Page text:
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How does the conflict between Goneril and King Lear contribute to the overall meaning...

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scienceoly | (Level 1) eNoter

Posted March 13, 2013 at 9:44 PM via web

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How does the conflict between Goneril and King Lear contribute to the overall meaning of the work?

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Ashley Kannan | Middle School Teacher | (Level 3) Distinguished Educator

Posted March 13, 2013 at 10:33 PM (Answer #1)

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I think that King Lear's relationship with Goneril initially begins with the same emptiness and hollowness that their bond comes to represent as the drama unfolds.  Goneril shares with Regan that their father was not as affectionate to them as he was to Cordelia:  "He always loved our sister most; and with what poor judgment he hath now cast her off appears too grossly."  It becomes clear that the conflict between Goneril and King Lear is rooted in a father's inability to love his child in a manner that shows sincerity and authenticity.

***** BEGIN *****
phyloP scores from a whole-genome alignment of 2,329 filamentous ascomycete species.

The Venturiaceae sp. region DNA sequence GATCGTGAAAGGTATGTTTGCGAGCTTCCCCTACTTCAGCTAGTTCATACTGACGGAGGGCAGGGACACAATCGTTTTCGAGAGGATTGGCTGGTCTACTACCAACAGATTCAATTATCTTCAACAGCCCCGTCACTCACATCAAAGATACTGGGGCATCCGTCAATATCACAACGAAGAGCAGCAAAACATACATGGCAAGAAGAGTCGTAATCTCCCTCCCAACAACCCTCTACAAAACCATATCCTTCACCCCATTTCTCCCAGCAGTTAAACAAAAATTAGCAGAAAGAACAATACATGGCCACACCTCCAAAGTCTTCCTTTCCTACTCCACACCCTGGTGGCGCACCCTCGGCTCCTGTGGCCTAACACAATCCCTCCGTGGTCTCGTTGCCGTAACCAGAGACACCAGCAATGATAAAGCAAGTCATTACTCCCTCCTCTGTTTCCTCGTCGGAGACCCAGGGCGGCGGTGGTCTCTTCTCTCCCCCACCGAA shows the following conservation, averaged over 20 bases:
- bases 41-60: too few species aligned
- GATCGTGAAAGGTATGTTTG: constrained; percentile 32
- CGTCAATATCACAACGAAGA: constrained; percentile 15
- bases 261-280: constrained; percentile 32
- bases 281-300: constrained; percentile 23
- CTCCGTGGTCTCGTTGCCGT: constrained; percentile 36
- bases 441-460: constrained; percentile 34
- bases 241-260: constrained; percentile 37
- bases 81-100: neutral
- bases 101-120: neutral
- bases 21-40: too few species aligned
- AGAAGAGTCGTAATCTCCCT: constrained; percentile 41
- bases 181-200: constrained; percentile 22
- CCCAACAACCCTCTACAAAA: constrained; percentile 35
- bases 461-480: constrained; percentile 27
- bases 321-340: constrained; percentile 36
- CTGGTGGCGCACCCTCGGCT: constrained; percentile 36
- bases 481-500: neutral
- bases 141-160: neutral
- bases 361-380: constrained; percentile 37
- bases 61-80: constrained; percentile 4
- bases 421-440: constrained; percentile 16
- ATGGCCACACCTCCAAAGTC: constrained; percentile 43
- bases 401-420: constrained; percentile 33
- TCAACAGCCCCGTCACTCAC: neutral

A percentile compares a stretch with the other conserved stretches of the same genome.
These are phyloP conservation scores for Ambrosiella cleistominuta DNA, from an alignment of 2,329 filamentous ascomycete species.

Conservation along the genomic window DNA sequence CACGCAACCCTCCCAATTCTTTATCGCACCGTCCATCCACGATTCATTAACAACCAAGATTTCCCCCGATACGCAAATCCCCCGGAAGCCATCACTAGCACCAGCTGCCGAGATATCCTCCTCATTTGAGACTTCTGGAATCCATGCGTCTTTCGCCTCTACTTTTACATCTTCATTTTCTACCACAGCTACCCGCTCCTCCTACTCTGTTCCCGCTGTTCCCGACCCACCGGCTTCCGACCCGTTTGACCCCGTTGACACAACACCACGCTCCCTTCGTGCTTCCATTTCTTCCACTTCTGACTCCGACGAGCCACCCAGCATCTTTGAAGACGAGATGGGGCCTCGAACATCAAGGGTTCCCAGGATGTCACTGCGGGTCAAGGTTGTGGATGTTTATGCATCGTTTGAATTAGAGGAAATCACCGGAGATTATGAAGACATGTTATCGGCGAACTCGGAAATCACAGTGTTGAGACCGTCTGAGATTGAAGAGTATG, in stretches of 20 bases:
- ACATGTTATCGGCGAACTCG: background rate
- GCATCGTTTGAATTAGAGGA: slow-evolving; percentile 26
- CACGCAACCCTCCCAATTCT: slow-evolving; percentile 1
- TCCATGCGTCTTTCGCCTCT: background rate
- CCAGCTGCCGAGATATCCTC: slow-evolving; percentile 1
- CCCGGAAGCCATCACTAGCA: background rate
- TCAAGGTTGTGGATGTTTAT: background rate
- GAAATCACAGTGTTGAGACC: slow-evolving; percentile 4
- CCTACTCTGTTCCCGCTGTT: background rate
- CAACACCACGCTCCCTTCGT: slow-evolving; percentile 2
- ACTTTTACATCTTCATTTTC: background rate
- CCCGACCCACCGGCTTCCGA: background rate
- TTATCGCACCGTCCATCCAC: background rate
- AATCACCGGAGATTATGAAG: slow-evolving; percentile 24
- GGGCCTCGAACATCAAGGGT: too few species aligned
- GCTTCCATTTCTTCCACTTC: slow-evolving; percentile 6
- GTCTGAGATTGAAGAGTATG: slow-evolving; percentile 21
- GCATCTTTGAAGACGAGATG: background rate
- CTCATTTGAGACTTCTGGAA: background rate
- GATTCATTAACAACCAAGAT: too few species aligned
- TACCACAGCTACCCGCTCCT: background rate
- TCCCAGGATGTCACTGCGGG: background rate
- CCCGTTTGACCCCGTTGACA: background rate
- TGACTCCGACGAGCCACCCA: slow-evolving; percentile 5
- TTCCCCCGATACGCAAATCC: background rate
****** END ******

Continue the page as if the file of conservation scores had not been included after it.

This lack of authenticity is seen when Goneril flatters her father at the outset of the drama.  Goneril has no problem in speaking to her father with emptiness and hollowness.  This has been the state of their relationship.  The conflict that has underscored their bond is one of nothingness in terms of intimacy, masqueraded by her words of flattery.  This relationship helps to reflect the meaning of the work in its depiction of the fraudulent connections that exists between people, and members of the same family.  The frayed connection between Goneril and Lear is where their conflict is demonstrated.  It is this poor connection that helps to reflect the meaning experienced in multiple contexts in the drama.

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